In this essay I plan to write a reflective and analytical report as to how all children, taking into account their individual needs, can be included successfully in engaging in mathematical activities and enquiries in the daily numeracy hour. I will focus on the issues of providing a curriculum which can be accessed by all learners, the importance of differentiating the content and delivery of mathematics lessons to suit children with different learning styles and abilities, the tensions between inclusive education and the ideals set out in the National Curriculum and National Numeracy Strategy, the use of classroom resources, classroom organisation and pupils working outside of expectations. I shall also briefly refer to issues surrounding the inclusion of children with dyslexia in the daily numeracy hour.
What is inclusion?
In order to comment on how all children can be included in the daily mathematics lesson, it is first necessary to have an idea of what the term "inclusion" actually means. The definition of inclusion has generated much debate and discussion and is open to personal interpretation but generally concerns "the learning and participation of all students vulnerable to exclusionary pressures, not only those with impairments or those who are categorised as having special educational needs" (Booth, T and Ainscow, M. 2002). This statement illustrates the premise that all children have an equal right to an education that presents them with opportunity for success in the future, regardless of their cultural background, sex, physical or mental disability or intellectual ability.
The National Curriculum (DfES. 1999. pp30-33) states that "schools have a responsibility to provide a curriculum that meets the specific needs of individuals and groups of pupils" It sets out three principles which are essential in developing a more inclusive curriculum, these are: Setting suitable learning challenges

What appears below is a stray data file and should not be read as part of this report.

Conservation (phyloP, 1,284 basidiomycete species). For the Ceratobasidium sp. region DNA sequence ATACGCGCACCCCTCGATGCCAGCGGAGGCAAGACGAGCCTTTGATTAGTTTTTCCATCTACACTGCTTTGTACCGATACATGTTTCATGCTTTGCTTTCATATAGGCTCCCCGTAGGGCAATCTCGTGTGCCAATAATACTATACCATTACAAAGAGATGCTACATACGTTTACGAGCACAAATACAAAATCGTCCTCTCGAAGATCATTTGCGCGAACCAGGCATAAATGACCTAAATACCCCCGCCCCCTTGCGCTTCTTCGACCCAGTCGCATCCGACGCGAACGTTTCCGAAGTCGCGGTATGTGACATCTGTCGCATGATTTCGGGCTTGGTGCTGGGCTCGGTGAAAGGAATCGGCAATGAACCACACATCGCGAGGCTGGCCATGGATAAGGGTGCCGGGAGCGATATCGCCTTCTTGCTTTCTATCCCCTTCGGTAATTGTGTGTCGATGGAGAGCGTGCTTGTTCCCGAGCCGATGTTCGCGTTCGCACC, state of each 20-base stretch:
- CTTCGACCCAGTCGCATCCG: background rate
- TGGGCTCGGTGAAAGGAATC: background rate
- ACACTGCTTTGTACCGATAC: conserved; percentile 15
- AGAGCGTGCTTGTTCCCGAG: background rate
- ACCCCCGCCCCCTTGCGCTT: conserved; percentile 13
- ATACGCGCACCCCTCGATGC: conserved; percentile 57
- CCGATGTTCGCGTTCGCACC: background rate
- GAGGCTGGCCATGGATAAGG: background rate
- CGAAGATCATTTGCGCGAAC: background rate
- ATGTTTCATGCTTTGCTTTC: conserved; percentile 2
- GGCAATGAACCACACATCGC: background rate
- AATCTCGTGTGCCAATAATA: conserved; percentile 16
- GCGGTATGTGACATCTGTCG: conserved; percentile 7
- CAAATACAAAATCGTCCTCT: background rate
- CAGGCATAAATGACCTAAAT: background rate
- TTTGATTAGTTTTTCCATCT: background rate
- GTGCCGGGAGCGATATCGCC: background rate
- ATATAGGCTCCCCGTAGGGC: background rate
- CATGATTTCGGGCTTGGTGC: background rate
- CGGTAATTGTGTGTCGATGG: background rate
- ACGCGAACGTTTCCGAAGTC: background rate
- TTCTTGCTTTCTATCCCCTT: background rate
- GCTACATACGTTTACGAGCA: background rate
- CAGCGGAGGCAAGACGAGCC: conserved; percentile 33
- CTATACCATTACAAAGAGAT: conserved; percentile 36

Responding to pupils diverse learning needs; and
Overcoming potential barriers to learning for groups and individuals.
Here we encounter conflict and tension between the National Curriculum's ideology that the needs of all children are addressed. It promotes the idea of progressivism or "child centred learning". Rousseau suggested that "the child should himself dictate the scope and the direction of his education." (Barrow, R and Woods, R. 1988. p.111) This focuses the importance of immersing children in learning opportunities appropriate to themselves as individuals, in order to further their understanding. This is very difficult to put into practice. In a class of thirty children there are thirty distinct individuals. All children will have been exposed to different experiences and so it would be near impossible to implement a totally inclusive curriculum where the learning opportunities are appropriate to all.
Whilst the National Curriculum, along with the QCA Schemes of Work, set out a framework for exactly what children should be taught throughout their time in education, along with the timing of delivery of key concepts, it does not offer explanation as to how they should be taught. This is the responsibility of the class teacher. For us to understand the way in which we can provide learning experiences which will meet the specific needs of all children in a classroom, it is helpful for us to first consider the way in which children learn. Each child, in any given classroom, will respond differently to the strategies and methods which we use to relay information and scaffold their understanding. It is important for teachers to consider children's individual learning styles and how they build cognitive pathways. Howard Gardner outlines a theory of multiple intelligences. He has identified that there are seven distinct...